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Interview: EMPHI

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EMPHI — known as Johan started his musical journey at an early age having musicians in the family. Paving the way with his personal progressive and melodic touch under the moniker ‘EMPHI’, Johan has set the bar high and has gotten support from fellow producers Armen Miran, Black Coffee, Cristoph, Henry Saiz, John Digweed, Karmon, Khen and Nick Warren to name a few. Now approaching two years since his debut, the Swedish artist has continued to build an impressive resume. Releases on Yotto’s Odd One Out, Balkan Connection, Hoomidaas and Transensations all landed with resounding success, firmly etching the Stockholm resident as one of progressive music’s top new comers. With 2022 looking to be a breakout year, EMPHI now returns to Deepwibe Underground with a stunning rendition of Dmitry Molosh’s ‘Scaur’. We had a chance to catch up with EMPHI for an exclusive interview leading up to the release. Enjoy!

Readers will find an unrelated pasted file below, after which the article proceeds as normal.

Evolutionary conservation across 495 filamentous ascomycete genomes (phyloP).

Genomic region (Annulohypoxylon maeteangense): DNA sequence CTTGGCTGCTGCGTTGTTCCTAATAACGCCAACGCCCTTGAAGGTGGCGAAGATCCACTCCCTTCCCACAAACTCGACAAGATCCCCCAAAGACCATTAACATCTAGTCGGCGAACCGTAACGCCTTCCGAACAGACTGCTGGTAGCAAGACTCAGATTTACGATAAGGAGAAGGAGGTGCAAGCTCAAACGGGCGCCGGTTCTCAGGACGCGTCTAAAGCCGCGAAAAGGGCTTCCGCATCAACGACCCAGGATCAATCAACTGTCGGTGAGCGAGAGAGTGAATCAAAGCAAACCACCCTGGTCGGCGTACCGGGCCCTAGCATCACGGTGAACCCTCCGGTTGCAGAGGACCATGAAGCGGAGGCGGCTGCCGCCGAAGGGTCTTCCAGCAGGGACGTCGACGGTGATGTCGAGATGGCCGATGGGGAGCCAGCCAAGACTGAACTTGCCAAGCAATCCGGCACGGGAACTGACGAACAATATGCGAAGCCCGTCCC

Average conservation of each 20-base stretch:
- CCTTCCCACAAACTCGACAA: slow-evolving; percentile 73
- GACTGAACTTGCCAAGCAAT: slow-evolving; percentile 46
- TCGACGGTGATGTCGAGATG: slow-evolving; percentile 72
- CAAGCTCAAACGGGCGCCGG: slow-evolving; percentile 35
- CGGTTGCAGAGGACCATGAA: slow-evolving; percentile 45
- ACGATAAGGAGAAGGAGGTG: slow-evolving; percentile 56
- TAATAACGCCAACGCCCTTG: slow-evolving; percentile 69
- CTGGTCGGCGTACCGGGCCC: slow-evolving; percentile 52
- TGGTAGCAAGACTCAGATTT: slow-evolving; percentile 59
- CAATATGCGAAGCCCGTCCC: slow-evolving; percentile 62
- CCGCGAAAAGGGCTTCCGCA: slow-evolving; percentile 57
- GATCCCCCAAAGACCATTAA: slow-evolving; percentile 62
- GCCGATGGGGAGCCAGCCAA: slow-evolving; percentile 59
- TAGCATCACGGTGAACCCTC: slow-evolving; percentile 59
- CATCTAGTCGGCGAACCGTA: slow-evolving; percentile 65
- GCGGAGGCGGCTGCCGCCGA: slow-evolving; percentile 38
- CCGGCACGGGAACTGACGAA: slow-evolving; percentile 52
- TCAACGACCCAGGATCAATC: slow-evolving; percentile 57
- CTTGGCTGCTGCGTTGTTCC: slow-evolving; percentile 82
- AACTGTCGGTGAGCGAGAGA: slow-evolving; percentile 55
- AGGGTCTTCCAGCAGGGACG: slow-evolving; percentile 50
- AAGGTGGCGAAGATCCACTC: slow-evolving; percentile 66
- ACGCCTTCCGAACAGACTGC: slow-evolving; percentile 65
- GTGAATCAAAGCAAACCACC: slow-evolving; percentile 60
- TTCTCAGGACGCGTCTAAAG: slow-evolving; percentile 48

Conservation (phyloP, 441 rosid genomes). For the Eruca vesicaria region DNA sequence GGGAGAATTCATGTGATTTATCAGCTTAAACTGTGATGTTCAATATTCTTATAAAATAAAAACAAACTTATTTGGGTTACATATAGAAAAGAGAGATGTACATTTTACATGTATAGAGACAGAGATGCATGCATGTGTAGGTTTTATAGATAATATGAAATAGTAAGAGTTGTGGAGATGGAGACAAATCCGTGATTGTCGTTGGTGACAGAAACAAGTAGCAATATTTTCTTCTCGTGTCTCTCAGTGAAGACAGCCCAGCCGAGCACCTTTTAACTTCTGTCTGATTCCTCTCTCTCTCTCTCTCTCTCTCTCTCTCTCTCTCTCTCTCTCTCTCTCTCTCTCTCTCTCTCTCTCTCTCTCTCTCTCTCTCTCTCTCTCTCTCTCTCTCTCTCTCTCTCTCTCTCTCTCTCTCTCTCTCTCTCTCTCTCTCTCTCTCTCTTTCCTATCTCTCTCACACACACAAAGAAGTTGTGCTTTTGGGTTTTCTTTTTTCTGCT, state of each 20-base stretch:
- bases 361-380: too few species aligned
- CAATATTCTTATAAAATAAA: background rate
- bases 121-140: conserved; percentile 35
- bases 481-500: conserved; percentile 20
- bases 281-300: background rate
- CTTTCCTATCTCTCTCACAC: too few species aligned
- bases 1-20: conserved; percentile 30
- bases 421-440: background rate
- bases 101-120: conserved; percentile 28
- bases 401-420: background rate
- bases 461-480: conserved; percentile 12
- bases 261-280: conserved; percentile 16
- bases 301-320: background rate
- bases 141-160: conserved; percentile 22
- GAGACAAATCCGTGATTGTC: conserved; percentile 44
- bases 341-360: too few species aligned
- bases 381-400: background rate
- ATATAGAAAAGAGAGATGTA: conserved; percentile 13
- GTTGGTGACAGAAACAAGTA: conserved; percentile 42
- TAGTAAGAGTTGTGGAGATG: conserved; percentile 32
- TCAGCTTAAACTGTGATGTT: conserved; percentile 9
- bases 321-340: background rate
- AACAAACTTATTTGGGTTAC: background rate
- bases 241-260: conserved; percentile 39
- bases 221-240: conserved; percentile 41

Hello Johan, thanks for joining us. What is your current mood and what was the last piece of music you listened to?

J: Hey! Happy to be here. Let’s do this! I’m a bit tired since I recently got to the studio from the gym and work. I love old disco so the last track was Relight My Fire by Take That.

How’s your year so far? And what are your plans for the coming week?

J: So far so good! Many exciting releases in the works. I’ve signed to labels I’ve wanted to work with from the start of my career, so everything is finally falling into place. The situation in Sweden is finally clearing up, we dropped all the restrictions weeks ago, so everything is getting up and rolling again, FINALLY! I’m actually attending a Drum N’ Bass event this weekend at a local club called Slakthuset. Also finishing up an exciting remix for Mango Alley.

Can you name five tracks that were important in your musical development and why they are so significant for you?